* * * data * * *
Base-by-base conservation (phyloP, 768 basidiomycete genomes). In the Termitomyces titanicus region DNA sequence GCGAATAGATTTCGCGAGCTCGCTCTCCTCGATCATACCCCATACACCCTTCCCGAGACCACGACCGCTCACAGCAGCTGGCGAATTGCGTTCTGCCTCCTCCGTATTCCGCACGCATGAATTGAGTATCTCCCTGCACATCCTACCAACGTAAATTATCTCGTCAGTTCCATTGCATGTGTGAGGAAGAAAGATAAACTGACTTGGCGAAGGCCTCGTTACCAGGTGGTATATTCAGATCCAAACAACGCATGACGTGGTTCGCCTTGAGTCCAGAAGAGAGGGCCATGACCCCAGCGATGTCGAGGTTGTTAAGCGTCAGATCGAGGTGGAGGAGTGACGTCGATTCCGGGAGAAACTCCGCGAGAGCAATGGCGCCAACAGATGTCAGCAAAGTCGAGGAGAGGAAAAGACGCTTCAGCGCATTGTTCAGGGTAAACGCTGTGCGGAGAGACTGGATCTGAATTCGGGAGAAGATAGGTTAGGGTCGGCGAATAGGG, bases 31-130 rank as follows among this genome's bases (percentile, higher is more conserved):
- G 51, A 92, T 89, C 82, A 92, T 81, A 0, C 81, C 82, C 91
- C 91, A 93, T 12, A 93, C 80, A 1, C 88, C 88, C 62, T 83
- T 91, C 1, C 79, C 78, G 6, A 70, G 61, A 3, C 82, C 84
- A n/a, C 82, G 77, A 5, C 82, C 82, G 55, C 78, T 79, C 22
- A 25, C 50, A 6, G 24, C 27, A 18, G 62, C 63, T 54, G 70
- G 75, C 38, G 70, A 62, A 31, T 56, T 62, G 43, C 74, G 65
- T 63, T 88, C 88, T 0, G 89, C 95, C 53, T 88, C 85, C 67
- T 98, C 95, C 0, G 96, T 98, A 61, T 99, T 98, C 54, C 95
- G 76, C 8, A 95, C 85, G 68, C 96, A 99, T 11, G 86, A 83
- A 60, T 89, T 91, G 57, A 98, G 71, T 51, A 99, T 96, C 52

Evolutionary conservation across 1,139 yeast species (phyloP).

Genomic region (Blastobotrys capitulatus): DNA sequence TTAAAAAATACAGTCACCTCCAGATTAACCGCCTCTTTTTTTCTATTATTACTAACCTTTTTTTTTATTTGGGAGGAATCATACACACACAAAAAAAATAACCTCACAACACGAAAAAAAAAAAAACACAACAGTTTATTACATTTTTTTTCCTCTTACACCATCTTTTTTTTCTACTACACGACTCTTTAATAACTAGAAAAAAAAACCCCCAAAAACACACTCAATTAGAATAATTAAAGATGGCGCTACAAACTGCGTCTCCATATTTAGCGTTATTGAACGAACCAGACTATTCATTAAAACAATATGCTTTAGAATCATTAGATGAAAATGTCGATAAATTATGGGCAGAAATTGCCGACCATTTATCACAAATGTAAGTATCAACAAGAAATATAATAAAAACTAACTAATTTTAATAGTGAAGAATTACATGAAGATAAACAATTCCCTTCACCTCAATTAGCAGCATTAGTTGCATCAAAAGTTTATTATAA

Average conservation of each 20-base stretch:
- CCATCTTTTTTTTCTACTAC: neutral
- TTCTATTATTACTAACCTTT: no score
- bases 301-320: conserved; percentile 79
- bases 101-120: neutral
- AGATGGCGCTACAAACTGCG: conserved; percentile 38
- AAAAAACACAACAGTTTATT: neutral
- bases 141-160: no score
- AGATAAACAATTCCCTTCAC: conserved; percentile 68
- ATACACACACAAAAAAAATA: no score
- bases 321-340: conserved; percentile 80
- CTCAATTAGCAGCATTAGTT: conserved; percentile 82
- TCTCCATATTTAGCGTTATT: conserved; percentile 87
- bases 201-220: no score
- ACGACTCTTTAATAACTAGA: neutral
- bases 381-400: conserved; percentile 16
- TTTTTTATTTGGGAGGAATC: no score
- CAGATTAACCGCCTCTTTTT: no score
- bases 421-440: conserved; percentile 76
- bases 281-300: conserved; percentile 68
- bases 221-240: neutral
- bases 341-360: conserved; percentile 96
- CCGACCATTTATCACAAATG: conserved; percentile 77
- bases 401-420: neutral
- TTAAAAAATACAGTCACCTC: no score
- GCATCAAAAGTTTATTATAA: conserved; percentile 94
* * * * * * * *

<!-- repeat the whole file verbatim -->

Base-by-base conservation (phyloP, 768 basidiomycete genomes). In the Termitomyces titanicus region DNA sequence GCGAATAGATTTCGCGAGCTCGCTCTCCTCGATCATACCCCATACACCCTTCCCGAGACCACGACCGCTCACAGCAGCTGGCGAATTGCGTTCTGCCTCCTCCGTATTCCGCACGCATGAATTGAGTATCTCCCTGCACATCCTACCAACGTAAATTATCTCGTCAGTTCCATTGCATGTGTGAGGAAGAAAGATAAACTGACTTGGCGAAGGCCTCGTTACCAGGTGGTATATTCAGATCCAAACAACGCATGACGTGGTTCGCCTTGAGTCCAGAAGAGAGGGCCATGACCCCAGCGATGTCGAGGTTGTTAAGCGTCAGATCGAGGTGGAGGAGTGACGTCGATTCCGGGAGAAACTCCGCGAGAGCAATGGCGCCAACAGATGTCAGCAAAGTCGAGGAGAGGAAAAGACGCTTCAGCGCATTGTTCAGGGTAAACGCTGTGCGGAGAGACTGGATCTGAATTCGGGAGAAGATAGGTTAGGGTCGGCGAATAGGG, bases 31-130 rank as follows among this genome's bases (percentile, higher is more conserved):
- G 51, A 92, T 89, C 82, A 92, T 81, A 0, C 81, C 82, C 91
- C 91, A 93, T 12, A 93, C 80, A 1, C 88, C 88, C 62, T 83
- T 91, C 1, C 79, C 78, G 6, A 70, G 61, A 3, C 82, C 84
- A n/a, C 82, G 77, A 5, C 82, C 82, G 55, C 78, T 79, C 22
- A 25, C 50, A 6, G 24, C 27, A 18, G 62, C 63, T 54, G 70
- G 75, C 38, G 70, A 62, A 31, T 56, T 62, G 43, C 74, G 65
- T 63, T 88, C 88, T 0, G 89, C 95, C 53, T 88, C 85, C 67
- T 98, C 95, C 0, G 96, T 98, A 61, T 99, T 98, C 54, C 95
- G 76, C 8, A 95, C 85, G 68, C 96, A 99, T 11, G 86, A 83
- A 60, T 89, T 91, G 57, A 98, G 71, T 51, A 99, T 96, C 52

Evolutionary conservation across 1,139 yeast species (phyloP).

Genomic region (Blastobotrys capitulatus): DNA sequence TTAAAAAATACAGTCACCTCCAGATTAACCGCCTCTTTTTTTCTATTATTACTAACCTTTTTTTTTATTTGGGAGGAATCATACACACACAAAAAAAATAACCTCACAACACGAAAAAAAAAAAAACACAACAGTTTATTACATTTTTTTTCCTCTTACACCATCTTTTTTTTCTACTACACGACTCTTTAATAACTAGAAAAAAAAACCCCCAAAAACACACTCAATTAGAATAATTAAAGATGGCGCTACAAACTGCGTCTCCATATTTAGCGTTATTGAACGAACCAGACTATTCATTAAAACAATATGCTTTAGAATCATTAGATGAAAATGTCGATAAATTATGGGCAGAAATTGCCGACCATTTATCACAAATGTAAGTATCAACAAGAAATATAATAAAAACTAACTAATTTTAATAGTGAAGAATTACATGAAGATAAACAATTCCCTTCACCTCAATTAGCAGCATTAGTTGCATCAAAAGTTTATTATAA

Average conservation of each 20-base stretch:
- CCATCTTTTTTTTCTACTAC: neutral
- TTCTATTATTACTAACCTTT: no score
- bases 301-320: conserved; percentile 79
- bases 101-120: neutral
- AGATGGCGCTACAAACTGCG: conserved; percentile 38
- AAAAAACACAACAGTTTATT: neutral
- bases 141-160: no score
- AGATAAACAATTCCCTTCAC: conserved; percentile 68
- ATACACACACAAAAAAAATA: no score
- bases 321-340: conserved; percentile 80
- CTCAATTAGCAGCATTAGTT: conserved; percentile 82
- TCTCCATATTTAGCGTTATT: conserved; percentile 87
- bases 201-220: no score
- ACGACTCTTTAATAACTAGA: neutral
- bases 381-400: conserved; percentile 16
- TTTTTTATTTGGGAGGAATC: no score
- CAGATTAACCGCCTCTTTTT: no score
- bases 421-440: conserved; percentile 76
- bases 281-300: conserved; percentile 68
- bases 221-240: neutral
- bases 341-360: conserved; percentile 96
- CCGACCATTTATCACAAATG: conserved; percentile 77
- bases 401-420: neutral
- TTAAAAAATACAGTCACCTC: no score
- GCATCAAAAGTTTATTATAA: conserved; percentile 94